2Shemyakin and Ovchinnikov Institute of Bioorganic Chemistry, Russian Academy of Sciences, ul. Miklukho-Maklaya 16/10, Moscow, 117871 Russia; fax: (095) 336-6022; E-mail: email@example.com
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Received October 10, 1997
Protein folding in the cell is controlled at the levels of translation and post-translational modification, depends on a number of conserved proteins known as chaperones, and is catalyzed by specific enzymes, such as protein disulfide isomerase and peptidyl prolyl cis-trans isomerase. The chaperones stabilize folding intermediates and participate in assembly and disaggregation of supramolecular structures. Bacteriophage T4 is an especially convenient system for studying of protein folding mechanisms, since its genome encodes several virus-specific chaperones. In this review, the chaperones of phage T4 that take part in capsid formation (gp31 and gp40) and in folding and assembly of virion tail fibers (gp38, gp57A) have been considered. Protein encoded by gene 31 completely substitutes co-chaperonin GroES of the host cell in folding of the major capsid protein, gp23, aided by chaperonin GroEL. The product of gene 40, which is homologous to analogs of eukaryotic GroEL and peptidyl prolyl cis-trans isomerase, participates in assembly of gp20 while the formation of procapsid connector. The chaperone encoded by gene 57A is essential for folding and oligomerization of both long and short phage tail fibers. gp38, together with gp57A, participates in the formation of the distal part of the long fibers. This protein seems to represent a principally new group of chaperones that change steric structure of folded polypeptide. One phage chaperone, fibritin, encoded by gene wac (whiskers antigen control) and taking part in assembly the subunits of the long tail fibers is a constituent of the virion. Fibritin is a convenient model for studying mechanisms of folding and oligomerization of fibrous proteins due to its labile triple-stranded alpha-helical coiled-coil structure.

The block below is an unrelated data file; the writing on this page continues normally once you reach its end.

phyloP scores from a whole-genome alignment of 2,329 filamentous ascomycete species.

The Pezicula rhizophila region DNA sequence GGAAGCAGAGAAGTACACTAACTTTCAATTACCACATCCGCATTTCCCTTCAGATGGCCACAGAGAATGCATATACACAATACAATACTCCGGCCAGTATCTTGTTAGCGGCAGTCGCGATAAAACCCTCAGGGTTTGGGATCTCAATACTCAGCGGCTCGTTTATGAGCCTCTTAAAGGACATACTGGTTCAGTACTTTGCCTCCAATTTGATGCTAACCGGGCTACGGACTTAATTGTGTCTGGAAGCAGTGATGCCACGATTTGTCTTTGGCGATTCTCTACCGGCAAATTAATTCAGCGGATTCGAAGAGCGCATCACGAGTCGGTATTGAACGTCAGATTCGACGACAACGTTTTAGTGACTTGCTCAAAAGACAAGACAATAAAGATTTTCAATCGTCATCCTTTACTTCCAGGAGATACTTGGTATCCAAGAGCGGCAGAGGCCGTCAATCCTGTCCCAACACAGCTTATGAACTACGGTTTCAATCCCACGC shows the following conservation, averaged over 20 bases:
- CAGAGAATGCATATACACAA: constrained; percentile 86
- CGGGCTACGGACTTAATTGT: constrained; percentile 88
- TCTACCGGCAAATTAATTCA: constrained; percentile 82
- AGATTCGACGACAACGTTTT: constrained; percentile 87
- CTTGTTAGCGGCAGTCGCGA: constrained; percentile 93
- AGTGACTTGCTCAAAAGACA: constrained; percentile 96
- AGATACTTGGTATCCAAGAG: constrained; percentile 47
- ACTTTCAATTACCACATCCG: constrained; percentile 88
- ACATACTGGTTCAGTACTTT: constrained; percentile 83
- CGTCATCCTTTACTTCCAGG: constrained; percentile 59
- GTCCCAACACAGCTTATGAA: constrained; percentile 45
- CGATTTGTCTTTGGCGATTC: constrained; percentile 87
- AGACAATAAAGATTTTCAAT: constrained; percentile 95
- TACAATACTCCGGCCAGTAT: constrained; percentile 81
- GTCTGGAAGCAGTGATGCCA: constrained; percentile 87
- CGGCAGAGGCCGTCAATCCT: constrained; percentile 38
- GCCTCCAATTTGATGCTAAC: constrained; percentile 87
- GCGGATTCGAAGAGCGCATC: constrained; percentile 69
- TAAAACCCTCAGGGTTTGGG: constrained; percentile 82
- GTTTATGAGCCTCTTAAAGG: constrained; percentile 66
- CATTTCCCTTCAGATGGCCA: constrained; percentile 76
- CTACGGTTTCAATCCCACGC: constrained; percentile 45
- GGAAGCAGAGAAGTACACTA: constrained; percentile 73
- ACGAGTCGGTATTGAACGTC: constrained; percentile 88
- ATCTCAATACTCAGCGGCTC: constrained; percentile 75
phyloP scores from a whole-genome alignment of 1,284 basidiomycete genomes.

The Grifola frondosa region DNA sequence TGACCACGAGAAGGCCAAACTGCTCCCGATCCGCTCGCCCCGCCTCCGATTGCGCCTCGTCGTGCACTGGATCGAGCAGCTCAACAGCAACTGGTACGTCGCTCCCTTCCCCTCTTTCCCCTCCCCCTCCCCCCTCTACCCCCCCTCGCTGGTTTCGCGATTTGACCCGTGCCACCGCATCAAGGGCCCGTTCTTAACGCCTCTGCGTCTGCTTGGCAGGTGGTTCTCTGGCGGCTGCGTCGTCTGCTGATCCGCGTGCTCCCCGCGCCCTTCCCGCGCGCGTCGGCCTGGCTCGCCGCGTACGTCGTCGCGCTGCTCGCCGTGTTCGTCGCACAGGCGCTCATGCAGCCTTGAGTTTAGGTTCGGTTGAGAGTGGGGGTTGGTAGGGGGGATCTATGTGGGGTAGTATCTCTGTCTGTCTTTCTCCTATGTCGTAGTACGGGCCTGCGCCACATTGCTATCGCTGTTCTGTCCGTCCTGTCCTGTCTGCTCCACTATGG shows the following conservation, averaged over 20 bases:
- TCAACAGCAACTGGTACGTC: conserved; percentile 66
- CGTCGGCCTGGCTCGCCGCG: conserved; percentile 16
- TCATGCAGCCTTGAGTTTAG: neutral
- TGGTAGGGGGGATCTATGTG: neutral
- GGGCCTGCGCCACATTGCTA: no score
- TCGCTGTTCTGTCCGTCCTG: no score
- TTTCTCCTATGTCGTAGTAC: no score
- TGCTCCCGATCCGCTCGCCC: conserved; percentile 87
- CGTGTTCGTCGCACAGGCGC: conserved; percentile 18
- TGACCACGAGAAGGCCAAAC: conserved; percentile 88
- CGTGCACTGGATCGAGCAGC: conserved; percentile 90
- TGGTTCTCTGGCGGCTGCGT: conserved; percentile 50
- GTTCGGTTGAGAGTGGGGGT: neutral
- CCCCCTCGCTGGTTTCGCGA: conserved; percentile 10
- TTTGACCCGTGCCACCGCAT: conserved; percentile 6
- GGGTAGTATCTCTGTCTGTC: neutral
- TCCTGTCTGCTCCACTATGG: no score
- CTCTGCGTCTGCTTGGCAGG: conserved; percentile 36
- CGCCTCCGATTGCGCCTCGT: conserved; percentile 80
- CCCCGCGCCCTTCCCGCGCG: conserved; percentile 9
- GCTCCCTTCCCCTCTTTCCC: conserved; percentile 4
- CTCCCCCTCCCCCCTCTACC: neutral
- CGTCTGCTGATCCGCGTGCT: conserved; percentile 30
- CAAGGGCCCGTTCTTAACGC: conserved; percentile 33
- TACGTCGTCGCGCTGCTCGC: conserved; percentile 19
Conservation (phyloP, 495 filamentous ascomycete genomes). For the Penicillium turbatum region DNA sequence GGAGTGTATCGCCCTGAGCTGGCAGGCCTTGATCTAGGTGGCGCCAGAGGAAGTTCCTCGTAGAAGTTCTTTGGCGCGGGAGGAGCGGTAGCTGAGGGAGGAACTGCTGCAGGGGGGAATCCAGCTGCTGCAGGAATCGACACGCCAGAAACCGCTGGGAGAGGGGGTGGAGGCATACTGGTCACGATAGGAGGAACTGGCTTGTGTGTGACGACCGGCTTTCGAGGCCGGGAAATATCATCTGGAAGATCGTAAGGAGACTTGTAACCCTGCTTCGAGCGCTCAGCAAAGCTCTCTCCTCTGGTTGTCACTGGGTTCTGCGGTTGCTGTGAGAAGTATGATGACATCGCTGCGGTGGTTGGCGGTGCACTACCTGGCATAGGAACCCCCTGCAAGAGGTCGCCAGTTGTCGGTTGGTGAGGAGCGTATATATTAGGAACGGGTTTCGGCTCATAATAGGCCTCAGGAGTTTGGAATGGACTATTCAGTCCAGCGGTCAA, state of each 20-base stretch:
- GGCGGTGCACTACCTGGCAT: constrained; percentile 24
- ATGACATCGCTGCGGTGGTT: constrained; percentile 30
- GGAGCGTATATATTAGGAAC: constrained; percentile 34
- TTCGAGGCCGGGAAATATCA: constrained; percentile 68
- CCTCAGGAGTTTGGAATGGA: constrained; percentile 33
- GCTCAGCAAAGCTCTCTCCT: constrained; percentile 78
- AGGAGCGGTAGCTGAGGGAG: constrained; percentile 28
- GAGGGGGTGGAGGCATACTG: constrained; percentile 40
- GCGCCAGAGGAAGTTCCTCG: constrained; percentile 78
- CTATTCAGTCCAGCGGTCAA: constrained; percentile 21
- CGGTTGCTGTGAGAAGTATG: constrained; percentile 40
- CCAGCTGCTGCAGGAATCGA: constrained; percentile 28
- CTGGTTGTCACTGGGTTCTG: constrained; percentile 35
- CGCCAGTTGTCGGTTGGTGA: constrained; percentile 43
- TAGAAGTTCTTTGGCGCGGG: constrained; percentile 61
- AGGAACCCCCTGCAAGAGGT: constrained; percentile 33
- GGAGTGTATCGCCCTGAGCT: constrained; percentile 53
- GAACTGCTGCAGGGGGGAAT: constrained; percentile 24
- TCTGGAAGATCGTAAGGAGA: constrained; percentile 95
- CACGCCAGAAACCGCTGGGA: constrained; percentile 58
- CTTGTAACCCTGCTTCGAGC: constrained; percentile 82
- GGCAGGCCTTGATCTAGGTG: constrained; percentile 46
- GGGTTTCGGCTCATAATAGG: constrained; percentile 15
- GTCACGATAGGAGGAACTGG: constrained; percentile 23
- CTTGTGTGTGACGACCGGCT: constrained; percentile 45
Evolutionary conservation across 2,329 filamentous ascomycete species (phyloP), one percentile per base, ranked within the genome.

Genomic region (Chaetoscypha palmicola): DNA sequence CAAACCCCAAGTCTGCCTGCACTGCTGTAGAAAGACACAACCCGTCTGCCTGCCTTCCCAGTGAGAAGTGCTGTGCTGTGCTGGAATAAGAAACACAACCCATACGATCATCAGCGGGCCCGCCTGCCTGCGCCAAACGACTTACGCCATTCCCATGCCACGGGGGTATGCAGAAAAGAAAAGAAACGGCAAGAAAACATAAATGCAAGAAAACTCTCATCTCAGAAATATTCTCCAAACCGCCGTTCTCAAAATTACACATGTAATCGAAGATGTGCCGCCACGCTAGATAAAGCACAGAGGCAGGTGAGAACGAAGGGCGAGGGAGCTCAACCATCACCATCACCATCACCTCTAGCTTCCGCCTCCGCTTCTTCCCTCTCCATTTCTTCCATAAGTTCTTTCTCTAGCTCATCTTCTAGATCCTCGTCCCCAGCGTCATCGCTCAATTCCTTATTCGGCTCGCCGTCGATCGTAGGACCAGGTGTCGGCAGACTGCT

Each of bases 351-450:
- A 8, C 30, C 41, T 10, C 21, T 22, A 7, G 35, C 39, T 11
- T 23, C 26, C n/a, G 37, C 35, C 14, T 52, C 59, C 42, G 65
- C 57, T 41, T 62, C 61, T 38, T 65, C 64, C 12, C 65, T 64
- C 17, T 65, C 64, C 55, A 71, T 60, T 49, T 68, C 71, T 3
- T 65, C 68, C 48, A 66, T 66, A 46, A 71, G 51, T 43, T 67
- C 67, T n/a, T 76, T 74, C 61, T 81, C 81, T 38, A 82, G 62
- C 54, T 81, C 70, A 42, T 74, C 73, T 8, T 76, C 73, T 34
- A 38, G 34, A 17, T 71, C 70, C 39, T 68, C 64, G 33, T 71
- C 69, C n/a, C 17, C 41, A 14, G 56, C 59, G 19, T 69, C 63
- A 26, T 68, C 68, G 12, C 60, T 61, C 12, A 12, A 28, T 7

KEY WORDS: folding, molecular chaperone, chaperonin, bacteriophage T4, capsid, fibrous proteins